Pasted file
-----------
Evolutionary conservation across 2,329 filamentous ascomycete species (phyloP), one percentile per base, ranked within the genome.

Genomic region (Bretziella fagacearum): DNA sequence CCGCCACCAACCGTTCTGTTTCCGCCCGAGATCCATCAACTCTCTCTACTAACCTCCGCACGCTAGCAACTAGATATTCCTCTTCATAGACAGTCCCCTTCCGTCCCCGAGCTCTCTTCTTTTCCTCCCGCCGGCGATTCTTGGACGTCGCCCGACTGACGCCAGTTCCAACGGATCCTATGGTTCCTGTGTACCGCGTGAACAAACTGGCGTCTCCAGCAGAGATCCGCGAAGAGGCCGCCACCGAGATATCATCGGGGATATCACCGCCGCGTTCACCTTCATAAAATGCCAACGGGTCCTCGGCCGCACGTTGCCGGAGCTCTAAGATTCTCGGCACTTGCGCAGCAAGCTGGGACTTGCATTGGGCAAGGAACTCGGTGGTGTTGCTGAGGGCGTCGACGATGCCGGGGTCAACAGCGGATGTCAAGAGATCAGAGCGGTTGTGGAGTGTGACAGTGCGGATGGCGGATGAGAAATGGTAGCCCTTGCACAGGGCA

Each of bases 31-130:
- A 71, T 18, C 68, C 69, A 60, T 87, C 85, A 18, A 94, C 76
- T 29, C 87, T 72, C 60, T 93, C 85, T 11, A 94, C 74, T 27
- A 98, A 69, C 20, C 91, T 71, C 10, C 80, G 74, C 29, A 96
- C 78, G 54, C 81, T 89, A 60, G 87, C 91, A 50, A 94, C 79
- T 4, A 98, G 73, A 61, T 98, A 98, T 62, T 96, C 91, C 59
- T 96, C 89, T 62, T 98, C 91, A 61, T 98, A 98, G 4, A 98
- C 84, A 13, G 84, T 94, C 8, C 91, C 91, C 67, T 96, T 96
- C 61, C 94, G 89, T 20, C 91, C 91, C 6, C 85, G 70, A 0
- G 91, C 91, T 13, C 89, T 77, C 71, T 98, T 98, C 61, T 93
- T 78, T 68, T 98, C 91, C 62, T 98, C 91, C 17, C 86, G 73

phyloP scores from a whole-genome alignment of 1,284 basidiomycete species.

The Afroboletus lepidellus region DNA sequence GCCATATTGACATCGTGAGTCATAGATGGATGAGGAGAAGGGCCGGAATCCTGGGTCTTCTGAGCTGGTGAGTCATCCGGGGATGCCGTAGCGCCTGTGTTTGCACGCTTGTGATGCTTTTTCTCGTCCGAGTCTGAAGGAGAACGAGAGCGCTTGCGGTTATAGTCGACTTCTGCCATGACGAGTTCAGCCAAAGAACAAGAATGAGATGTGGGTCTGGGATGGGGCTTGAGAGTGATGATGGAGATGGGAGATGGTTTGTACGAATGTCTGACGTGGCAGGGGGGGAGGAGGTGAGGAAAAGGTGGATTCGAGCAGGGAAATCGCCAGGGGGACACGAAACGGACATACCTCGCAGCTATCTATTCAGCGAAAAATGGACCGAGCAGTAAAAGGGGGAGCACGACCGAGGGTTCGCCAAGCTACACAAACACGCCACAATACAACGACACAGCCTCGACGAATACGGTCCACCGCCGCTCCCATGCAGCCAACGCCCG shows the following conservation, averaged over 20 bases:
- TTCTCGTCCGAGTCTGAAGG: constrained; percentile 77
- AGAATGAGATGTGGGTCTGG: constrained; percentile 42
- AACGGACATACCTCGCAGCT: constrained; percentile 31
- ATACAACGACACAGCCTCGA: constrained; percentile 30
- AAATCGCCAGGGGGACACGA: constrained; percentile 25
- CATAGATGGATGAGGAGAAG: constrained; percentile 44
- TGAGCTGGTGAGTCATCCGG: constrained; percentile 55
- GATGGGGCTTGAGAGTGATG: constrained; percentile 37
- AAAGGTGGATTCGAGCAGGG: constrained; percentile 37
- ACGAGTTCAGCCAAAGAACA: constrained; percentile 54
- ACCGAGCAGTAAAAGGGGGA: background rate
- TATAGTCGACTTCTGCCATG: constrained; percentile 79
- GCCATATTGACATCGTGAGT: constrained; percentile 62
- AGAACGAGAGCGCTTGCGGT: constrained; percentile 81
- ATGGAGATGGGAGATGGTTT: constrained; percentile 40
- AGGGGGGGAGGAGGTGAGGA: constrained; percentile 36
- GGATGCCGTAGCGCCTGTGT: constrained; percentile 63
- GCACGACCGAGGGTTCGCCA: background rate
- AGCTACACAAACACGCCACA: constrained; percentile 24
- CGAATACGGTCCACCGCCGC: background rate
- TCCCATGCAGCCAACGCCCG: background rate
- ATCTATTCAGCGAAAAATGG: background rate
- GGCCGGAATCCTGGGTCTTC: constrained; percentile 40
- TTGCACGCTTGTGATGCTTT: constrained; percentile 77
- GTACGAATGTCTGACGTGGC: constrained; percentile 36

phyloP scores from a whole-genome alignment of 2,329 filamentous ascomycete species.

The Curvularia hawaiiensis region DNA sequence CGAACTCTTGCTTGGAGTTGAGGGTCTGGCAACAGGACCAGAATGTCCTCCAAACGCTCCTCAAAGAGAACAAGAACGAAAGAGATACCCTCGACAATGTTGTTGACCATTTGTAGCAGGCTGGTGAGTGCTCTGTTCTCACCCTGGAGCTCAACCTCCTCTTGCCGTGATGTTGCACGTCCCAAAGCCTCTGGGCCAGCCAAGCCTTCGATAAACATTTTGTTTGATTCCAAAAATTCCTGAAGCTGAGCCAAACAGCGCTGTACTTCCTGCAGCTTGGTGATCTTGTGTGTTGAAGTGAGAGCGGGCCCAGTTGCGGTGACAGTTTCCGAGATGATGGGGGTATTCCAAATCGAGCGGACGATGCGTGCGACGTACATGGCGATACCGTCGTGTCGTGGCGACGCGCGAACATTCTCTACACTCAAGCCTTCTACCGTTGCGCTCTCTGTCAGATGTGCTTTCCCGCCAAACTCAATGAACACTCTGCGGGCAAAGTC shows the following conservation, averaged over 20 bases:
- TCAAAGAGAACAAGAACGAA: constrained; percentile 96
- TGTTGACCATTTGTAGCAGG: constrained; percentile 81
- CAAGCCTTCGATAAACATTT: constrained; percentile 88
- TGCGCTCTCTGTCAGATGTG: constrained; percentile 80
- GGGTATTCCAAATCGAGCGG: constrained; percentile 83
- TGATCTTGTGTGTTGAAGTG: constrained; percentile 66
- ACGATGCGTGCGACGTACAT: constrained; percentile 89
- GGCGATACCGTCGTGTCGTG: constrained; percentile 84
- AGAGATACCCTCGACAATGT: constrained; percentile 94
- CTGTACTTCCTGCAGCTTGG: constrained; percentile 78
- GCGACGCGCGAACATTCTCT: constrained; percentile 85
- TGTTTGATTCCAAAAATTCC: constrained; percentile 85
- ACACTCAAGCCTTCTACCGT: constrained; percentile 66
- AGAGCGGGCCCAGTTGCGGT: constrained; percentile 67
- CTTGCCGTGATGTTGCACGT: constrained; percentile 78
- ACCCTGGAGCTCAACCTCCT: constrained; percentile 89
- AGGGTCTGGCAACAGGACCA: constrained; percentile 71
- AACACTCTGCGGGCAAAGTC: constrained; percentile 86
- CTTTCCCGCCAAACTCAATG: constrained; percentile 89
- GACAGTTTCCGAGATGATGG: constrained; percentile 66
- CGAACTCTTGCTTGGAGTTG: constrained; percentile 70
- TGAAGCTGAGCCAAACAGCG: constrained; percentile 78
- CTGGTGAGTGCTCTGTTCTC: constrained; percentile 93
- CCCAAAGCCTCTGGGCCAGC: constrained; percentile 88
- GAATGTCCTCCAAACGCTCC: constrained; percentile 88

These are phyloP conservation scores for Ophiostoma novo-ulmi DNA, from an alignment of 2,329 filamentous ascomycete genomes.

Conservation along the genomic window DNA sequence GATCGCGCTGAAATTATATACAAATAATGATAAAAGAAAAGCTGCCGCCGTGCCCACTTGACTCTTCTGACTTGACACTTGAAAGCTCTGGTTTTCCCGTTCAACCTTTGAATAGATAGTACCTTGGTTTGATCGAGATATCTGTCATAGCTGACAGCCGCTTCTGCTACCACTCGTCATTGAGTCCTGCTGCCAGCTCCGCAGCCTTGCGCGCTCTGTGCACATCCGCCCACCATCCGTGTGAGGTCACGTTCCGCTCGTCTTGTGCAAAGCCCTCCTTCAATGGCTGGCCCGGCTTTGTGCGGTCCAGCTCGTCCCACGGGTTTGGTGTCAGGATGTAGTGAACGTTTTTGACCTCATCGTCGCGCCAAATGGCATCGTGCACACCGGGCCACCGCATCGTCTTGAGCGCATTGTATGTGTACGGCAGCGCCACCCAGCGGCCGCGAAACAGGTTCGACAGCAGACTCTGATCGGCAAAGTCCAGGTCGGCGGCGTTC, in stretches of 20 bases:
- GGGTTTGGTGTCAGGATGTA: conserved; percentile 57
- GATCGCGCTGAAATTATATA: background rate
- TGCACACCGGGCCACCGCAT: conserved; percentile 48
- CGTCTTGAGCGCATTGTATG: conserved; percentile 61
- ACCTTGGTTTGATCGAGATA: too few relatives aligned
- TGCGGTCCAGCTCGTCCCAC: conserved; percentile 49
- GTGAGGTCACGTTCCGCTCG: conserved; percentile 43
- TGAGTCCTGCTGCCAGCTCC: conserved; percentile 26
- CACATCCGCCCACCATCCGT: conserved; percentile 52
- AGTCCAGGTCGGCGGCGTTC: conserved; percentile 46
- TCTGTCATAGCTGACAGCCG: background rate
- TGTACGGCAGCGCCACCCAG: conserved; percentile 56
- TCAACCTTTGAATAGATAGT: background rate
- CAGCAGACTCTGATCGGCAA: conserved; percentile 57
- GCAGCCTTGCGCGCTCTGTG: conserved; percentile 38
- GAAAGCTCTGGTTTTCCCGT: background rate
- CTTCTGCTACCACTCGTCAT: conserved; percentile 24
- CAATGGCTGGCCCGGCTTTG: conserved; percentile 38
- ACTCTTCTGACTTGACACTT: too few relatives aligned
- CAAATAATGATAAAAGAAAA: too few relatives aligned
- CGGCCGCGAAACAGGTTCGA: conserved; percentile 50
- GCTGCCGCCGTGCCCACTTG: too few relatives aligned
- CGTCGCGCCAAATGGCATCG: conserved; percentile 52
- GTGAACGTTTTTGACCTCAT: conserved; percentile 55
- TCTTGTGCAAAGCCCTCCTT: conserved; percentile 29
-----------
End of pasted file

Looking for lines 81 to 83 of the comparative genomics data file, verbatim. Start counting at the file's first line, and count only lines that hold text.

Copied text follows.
- TGTACGGCAGCGCCACCCAG: conserved; percentile 56
- TCAACCTTTGAATAGATAGT: background rate
- CAGCAGACTCTGATCGGCAA: conserved; percentile 57